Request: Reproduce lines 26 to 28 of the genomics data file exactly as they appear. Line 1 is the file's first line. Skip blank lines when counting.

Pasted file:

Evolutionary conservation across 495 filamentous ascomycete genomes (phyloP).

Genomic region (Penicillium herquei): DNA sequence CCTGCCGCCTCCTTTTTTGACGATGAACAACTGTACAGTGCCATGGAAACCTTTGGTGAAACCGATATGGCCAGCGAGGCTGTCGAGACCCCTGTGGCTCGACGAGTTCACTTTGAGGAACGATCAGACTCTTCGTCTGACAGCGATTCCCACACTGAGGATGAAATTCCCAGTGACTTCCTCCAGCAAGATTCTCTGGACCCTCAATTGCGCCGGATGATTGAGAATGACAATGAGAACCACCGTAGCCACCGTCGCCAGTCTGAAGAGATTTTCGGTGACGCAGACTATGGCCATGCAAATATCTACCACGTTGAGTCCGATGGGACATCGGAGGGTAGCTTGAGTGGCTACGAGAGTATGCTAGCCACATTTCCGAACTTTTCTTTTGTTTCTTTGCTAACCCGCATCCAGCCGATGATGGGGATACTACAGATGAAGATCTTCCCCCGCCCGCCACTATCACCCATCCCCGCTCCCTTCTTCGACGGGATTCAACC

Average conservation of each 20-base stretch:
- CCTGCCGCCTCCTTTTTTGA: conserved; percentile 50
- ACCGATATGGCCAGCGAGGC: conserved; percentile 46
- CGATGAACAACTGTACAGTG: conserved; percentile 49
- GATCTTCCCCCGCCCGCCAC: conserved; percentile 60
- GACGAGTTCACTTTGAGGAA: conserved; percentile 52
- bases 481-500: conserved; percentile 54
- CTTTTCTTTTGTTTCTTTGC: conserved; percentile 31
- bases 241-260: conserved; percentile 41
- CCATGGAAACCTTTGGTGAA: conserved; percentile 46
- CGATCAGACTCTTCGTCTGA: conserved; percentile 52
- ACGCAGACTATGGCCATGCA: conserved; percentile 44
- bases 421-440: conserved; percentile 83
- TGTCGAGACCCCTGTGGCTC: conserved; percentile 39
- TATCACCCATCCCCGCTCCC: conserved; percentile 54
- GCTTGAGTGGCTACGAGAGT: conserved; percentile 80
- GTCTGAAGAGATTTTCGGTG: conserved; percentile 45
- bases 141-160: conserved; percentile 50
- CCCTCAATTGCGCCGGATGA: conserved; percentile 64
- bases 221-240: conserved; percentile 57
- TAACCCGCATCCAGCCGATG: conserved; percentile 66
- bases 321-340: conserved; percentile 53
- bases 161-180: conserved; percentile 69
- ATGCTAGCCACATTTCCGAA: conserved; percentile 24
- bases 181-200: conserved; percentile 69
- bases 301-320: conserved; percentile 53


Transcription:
- ATGCTAGCCACATTTCCGAA: conserved; percentile 24
- bases 181-200: conserved; percentile 69
- bases 301-320: conserved; percentile 53